Garden Manager Andrew Bentley tells us about the exciting developments in the gardens, as the ‘darling buds of May’ leave Chawton House Library.
Some moments later Pop took his glass of port to the kitchen door, staring out at the summer darkness and the rain. Mr Charlton felt an impulse to join him and stood there staring too, thinking of how spring had passed, how quickly the buds of May had gone and how everything now, had blossomed into full, high summer.
‘Listen’ Pop said. ‘Perfick.’
Everybody listened; and in the dark air there was the sound of nightingales.
‘The Darling Buds of May’
H.E. Bates (1958)
These are the last lines of one of my all-time favourite books. A book I return to each May, as it so wonderfully captures the essence of this month in the countryside. If you haven’t read it, I recommend you get yourself a copy and be ready to be entranced!
Battling the mercurial elements
This month has brought such extremes of weather here in South East England. Just as our three Wisterias came into blossom and the Box hedging put on new growth, I awoke one morning to a pretty hard frost. The blossom and new growth suffered badly and I took little consolation from a number of visitors telling me they had experienced the same fate in their own gardens. Still, as we ever optimistic gardeners say “There is always next year!” Then came the rain…almost continuous for a week. Great for gardens but not so great for gardeners – especially when the grass is growing like it is an Olympic sport but it is too wet to cut it!
Now at the end of the month we are experiencing heat. This makes everything droop…including gardeners. I appreciate the high twenties in degrees Centigrade might not sound like much, but with the humidity and actually being outside working in it for eight hours a day it takes its toll.
A new experience for me in the heat is trying to look after the plants I’m growing in the polytunnel. Oh my goodness, polytunnels can get hot! Walking into ours this last week has been like entering a sauna fully clothed. This has led to extra vigilance in watering everything on a regular schedule which can take a lot of time up. Still, I hope to sell a good number of these plants on our National Garden Scheme open day on Sunday 28th, which will bring us income towards our operating costs.
At the start of the month I spent a week away from work on a training course to obtain my chainsaw tickets for machine maintenance, cross cutting and felling trees. I found myself in conifer woodland somewhere in the middle of Wiltshire – a location that felt so remote I struggled to find it each day I went! It was physically and mentally a tough week and I discovered I was at least twice the age of the other delegates, so keeping up as we cut a swathe through the woodland wasn’t easy! But the upshot was that I am now qualified to do most of the tree work around our estate – and I understand the intricacies of a centrifugal clutch system….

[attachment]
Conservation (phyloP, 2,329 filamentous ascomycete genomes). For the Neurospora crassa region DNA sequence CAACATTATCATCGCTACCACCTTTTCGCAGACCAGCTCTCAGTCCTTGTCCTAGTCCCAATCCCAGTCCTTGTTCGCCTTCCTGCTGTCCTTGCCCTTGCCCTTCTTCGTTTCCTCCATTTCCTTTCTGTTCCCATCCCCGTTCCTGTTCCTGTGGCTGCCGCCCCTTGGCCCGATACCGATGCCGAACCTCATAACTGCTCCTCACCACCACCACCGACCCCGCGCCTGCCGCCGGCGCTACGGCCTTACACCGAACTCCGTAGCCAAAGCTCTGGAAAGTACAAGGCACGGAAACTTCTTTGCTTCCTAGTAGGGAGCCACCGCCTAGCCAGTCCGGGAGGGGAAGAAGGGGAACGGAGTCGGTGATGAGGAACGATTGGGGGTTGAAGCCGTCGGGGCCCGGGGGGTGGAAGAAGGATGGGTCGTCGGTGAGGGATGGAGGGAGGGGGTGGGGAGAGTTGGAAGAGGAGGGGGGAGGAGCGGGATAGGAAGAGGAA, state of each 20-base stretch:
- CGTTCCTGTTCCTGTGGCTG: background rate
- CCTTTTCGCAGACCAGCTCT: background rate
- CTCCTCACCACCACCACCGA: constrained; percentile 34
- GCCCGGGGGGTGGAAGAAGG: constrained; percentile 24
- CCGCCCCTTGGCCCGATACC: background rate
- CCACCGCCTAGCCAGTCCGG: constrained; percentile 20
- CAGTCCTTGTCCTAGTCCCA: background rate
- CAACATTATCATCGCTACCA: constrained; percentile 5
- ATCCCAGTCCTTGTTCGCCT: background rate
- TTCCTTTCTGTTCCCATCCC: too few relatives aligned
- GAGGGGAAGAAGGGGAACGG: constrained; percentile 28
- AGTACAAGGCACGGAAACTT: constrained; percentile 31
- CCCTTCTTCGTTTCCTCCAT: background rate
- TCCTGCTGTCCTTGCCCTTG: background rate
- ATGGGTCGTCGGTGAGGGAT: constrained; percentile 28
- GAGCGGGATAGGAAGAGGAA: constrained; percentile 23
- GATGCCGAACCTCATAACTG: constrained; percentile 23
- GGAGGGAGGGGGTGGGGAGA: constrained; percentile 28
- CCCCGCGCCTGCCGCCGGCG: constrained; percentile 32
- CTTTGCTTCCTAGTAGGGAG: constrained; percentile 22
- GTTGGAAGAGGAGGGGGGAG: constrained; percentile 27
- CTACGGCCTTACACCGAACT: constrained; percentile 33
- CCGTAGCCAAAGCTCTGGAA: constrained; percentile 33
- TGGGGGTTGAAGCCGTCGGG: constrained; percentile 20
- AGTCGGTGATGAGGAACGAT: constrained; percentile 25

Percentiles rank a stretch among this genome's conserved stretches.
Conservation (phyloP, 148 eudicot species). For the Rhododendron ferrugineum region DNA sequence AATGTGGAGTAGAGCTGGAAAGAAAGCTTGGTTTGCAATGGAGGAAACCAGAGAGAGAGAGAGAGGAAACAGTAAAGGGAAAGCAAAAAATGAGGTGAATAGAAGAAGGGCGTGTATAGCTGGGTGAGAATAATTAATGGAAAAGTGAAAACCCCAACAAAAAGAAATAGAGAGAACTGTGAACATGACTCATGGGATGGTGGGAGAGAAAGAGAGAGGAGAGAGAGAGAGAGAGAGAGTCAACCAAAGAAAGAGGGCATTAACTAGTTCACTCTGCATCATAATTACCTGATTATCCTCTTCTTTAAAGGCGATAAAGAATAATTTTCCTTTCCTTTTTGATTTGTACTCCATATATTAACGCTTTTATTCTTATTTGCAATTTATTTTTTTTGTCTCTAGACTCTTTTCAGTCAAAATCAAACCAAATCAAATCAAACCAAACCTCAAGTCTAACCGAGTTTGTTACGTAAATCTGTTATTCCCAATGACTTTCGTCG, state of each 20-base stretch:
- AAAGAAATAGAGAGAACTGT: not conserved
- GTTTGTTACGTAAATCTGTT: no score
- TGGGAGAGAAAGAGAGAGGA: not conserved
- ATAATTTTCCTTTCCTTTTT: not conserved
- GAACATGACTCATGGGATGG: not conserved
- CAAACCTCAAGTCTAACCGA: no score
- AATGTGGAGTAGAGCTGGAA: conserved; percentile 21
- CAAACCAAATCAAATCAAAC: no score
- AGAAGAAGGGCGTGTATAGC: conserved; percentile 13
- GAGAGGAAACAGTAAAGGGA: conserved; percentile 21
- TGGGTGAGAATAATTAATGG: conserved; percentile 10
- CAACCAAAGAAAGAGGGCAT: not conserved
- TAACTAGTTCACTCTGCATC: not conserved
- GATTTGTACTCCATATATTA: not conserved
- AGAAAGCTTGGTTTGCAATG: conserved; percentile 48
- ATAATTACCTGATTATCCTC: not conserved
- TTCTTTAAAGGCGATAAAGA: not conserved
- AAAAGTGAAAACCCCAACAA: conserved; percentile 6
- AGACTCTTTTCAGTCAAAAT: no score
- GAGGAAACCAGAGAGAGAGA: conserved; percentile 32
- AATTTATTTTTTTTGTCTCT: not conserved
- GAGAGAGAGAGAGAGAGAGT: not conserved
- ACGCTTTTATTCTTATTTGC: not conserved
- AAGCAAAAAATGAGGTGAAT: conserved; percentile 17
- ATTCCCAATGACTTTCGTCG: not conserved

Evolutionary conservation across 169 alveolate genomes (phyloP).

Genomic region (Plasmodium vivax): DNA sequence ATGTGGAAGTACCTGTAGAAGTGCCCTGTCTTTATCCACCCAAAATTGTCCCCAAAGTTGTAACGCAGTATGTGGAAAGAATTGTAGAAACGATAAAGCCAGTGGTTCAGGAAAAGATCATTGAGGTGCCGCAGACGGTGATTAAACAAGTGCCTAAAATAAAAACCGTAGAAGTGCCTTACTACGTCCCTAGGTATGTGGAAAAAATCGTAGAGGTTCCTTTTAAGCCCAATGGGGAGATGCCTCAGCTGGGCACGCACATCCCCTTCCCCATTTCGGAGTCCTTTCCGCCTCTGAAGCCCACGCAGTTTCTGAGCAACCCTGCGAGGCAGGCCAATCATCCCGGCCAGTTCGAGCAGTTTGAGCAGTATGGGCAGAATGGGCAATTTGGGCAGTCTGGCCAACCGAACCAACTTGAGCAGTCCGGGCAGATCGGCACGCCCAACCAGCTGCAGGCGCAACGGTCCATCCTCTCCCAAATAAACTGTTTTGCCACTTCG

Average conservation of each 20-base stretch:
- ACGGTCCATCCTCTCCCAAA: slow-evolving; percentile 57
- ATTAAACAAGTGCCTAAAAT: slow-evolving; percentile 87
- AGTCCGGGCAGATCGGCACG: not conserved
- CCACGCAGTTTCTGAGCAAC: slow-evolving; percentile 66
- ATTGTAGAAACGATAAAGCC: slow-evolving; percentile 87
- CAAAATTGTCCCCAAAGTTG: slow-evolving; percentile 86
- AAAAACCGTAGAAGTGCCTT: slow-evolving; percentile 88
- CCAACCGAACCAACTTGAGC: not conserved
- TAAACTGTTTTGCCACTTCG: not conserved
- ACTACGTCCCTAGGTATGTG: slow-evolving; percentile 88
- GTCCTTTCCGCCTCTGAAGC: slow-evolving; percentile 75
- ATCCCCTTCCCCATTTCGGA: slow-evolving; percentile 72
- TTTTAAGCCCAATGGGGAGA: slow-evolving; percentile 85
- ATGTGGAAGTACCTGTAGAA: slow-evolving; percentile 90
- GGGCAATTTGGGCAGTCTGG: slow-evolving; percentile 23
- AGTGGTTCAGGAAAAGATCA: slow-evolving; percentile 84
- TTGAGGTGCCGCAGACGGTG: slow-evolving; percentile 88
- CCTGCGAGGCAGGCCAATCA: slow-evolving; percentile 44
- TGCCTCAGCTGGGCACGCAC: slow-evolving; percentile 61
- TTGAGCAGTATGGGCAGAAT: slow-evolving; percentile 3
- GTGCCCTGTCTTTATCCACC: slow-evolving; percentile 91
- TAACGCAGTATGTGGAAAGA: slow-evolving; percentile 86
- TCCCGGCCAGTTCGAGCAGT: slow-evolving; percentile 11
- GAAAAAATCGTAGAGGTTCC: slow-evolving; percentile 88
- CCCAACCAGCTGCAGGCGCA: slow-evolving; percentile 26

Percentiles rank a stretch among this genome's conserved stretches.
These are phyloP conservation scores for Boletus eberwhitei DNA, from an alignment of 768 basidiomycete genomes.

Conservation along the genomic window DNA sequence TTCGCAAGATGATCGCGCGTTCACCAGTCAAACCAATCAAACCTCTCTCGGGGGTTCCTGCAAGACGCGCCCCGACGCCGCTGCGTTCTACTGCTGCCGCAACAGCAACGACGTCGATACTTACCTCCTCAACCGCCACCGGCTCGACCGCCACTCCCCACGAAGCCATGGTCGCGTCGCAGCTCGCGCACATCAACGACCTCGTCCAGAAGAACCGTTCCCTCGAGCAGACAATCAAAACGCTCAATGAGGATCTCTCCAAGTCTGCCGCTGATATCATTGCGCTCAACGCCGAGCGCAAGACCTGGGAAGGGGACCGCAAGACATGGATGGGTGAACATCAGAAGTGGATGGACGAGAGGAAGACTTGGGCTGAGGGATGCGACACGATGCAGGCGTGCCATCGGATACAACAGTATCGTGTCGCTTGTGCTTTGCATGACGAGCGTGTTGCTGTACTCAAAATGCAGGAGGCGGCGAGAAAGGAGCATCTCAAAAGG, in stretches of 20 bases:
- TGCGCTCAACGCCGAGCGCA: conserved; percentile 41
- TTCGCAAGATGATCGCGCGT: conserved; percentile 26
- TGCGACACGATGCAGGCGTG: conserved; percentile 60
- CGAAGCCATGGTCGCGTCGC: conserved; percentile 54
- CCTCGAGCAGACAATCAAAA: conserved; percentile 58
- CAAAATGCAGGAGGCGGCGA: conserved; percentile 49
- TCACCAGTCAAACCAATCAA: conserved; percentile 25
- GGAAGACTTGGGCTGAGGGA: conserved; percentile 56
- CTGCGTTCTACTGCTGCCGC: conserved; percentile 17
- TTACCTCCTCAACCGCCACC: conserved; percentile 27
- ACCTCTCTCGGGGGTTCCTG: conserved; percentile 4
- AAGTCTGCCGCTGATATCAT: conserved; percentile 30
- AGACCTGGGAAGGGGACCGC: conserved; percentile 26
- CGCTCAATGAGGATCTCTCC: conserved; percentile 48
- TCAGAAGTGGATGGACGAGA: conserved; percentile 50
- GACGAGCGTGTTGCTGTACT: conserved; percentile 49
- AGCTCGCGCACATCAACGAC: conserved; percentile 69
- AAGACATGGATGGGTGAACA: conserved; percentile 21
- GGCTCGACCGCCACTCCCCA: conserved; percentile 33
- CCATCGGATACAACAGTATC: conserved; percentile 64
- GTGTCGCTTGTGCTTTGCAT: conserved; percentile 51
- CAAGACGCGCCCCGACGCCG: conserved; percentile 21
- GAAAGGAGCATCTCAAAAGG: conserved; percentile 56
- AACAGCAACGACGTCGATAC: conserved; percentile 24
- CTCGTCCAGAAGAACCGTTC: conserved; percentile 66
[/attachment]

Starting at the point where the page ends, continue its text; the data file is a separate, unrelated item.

New arrivals at Chawton House Library
May has seen the arrival of new born Lambs in our parkland. This provides never ending entertainment with Lambs bounding around and their mums giving chase to check they are ok. They are twice as loud and twice as amusing and the visitors have lots of “Awww!” moments when they see them. This is particularly the case on my estate rambles as we walk through the parkland as part of the route, so we get fairly close to the animals. I recently led a group of Primary school children around the estate which should have been fun but nearly all the children showed up in shorts or skirts – not ideal attire for dragging yourself through bushes and nettle patches! Still, we had the opportunity to conduct scientific experiments establishing what leaves other than Dock (because we couldn’t find any) would ease the pain of nettle stings!
An interview with BBC Radio Solent
My reputation as a man who seems to know what he is talking about led to the producer of a BBC Radio Solent gardening programme come and record a tour and interview with me recently. Again the weather played its’ part! As we were walking the garden with this journalist asking me questions the heavens opened and the rain began. Trying to record a conversation under an umbrella in the pouring rain isn’t easy and I give her full credit for gamely continuing despite this. It’s being broadcast this weekend and I look forward to seeing how good the edited version comes out!
On a similar note, I am once again invited to take part at the unusual plants fair at Gilbert White’s House next month. Last year we did a ‘gardeners question time’ with a panel of three of us. This year they want me to give a talk and I have chosen the title ‘The influences, rise and consequences of the English Landscape Garden’. Now all I have to do is think of what to say for thirty minutes…